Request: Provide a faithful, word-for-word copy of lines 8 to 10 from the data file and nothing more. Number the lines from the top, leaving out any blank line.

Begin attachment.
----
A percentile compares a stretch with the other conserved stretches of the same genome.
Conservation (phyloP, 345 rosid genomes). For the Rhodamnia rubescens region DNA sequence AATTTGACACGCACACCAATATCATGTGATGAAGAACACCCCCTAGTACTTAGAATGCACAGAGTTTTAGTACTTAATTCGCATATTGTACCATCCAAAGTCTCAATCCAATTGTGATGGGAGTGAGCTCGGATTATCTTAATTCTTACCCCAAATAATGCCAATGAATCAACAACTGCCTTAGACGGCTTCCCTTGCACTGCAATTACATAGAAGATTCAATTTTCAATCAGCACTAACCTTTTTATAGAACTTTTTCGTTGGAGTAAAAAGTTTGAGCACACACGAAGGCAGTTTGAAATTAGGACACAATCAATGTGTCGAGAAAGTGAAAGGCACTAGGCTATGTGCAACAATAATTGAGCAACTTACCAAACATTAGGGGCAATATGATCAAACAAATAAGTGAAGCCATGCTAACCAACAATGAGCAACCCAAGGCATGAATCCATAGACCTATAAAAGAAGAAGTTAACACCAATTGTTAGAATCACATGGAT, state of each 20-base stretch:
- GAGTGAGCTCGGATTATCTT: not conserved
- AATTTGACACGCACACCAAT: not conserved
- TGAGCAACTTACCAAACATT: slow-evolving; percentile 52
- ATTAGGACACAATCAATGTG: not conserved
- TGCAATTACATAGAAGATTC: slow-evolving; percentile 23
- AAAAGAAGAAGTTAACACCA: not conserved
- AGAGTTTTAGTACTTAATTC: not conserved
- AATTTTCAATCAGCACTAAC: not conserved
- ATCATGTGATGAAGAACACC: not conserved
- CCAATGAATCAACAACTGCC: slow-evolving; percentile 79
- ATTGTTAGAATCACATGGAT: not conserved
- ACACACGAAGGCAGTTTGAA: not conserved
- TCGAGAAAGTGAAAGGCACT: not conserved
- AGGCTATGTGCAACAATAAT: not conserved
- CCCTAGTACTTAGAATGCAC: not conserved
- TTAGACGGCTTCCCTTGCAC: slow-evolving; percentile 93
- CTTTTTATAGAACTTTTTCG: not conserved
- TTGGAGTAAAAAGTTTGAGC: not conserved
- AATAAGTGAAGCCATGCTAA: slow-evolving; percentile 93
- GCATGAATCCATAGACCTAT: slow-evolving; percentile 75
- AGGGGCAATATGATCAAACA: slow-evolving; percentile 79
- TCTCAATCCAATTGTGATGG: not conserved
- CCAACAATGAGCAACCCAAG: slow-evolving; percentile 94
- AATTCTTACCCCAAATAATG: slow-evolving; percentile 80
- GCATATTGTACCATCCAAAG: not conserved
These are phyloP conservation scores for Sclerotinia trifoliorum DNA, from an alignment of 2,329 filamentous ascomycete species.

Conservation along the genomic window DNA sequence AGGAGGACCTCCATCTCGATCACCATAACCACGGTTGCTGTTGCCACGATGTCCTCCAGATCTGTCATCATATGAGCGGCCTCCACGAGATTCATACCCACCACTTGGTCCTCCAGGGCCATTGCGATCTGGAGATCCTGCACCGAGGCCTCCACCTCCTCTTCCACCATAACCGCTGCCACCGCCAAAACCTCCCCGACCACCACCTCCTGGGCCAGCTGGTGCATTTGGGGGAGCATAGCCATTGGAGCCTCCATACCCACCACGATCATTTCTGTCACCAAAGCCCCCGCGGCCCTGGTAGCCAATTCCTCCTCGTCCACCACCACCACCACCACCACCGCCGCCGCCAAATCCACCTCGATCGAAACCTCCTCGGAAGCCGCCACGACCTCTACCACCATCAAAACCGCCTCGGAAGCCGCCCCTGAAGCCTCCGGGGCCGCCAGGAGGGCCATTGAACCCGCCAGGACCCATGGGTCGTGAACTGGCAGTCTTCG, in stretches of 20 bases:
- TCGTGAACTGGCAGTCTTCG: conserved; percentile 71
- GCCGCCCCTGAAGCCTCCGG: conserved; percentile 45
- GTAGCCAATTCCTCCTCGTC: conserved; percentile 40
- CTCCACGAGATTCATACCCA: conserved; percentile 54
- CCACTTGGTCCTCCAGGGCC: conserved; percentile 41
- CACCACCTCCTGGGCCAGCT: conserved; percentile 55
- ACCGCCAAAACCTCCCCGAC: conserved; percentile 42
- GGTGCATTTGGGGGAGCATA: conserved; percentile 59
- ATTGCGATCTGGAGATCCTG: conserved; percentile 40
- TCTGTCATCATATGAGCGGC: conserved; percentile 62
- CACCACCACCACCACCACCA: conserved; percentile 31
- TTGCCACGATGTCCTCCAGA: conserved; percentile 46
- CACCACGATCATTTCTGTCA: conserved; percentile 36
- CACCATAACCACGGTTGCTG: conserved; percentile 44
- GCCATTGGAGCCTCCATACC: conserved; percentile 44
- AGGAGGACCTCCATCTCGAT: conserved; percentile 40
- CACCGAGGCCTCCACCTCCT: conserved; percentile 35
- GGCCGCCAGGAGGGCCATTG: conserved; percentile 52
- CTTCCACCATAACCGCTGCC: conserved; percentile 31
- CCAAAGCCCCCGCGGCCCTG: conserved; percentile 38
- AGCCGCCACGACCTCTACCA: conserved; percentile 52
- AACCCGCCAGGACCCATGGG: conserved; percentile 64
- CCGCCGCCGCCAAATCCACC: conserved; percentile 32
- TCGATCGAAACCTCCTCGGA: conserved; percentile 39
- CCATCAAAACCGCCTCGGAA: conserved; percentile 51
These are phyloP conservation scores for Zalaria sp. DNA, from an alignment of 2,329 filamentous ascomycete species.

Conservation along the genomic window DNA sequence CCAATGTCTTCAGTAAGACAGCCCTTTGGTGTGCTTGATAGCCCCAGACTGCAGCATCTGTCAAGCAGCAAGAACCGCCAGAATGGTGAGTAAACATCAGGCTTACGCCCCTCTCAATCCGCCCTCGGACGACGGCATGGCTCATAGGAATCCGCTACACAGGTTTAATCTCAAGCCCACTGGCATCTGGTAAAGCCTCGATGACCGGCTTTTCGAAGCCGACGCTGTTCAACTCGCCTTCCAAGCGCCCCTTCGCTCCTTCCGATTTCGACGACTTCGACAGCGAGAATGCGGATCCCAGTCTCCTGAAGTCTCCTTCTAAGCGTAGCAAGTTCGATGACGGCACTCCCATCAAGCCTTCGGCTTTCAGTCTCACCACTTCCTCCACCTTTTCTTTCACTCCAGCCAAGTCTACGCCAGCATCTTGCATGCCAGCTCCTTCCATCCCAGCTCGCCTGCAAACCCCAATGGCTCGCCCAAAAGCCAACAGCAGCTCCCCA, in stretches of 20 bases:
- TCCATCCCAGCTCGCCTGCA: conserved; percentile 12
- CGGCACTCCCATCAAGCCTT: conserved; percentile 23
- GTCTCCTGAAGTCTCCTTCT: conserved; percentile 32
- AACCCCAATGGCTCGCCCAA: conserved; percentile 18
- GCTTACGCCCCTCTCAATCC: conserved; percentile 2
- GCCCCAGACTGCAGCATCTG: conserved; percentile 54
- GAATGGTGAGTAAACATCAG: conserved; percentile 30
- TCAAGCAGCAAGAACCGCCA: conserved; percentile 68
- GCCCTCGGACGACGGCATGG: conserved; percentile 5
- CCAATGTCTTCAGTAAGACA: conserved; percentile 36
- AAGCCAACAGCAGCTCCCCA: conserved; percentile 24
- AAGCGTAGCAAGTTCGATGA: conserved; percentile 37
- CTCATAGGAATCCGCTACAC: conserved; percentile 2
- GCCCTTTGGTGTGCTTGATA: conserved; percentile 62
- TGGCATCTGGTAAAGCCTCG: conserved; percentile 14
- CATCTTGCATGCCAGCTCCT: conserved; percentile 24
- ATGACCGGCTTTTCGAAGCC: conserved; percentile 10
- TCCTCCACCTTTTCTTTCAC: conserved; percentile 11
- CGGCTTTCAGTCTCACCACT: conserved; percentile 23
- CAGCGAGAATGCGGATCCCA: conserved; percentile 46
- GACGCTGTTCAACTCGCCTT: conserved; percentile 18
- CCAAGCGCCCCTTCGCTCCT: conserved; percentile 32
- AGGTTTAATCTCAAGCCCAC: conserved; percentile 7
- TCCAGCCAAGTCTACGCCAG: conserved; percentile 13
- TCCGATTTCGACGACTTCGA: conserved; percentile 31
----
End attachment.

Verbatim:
- AAAAGAAGAAGTTAACACCA: not conserved
- AGAGTTTTAGTACTTAATTC: not conserved
- AATTTTCAATCAGCACTAAC: not conserved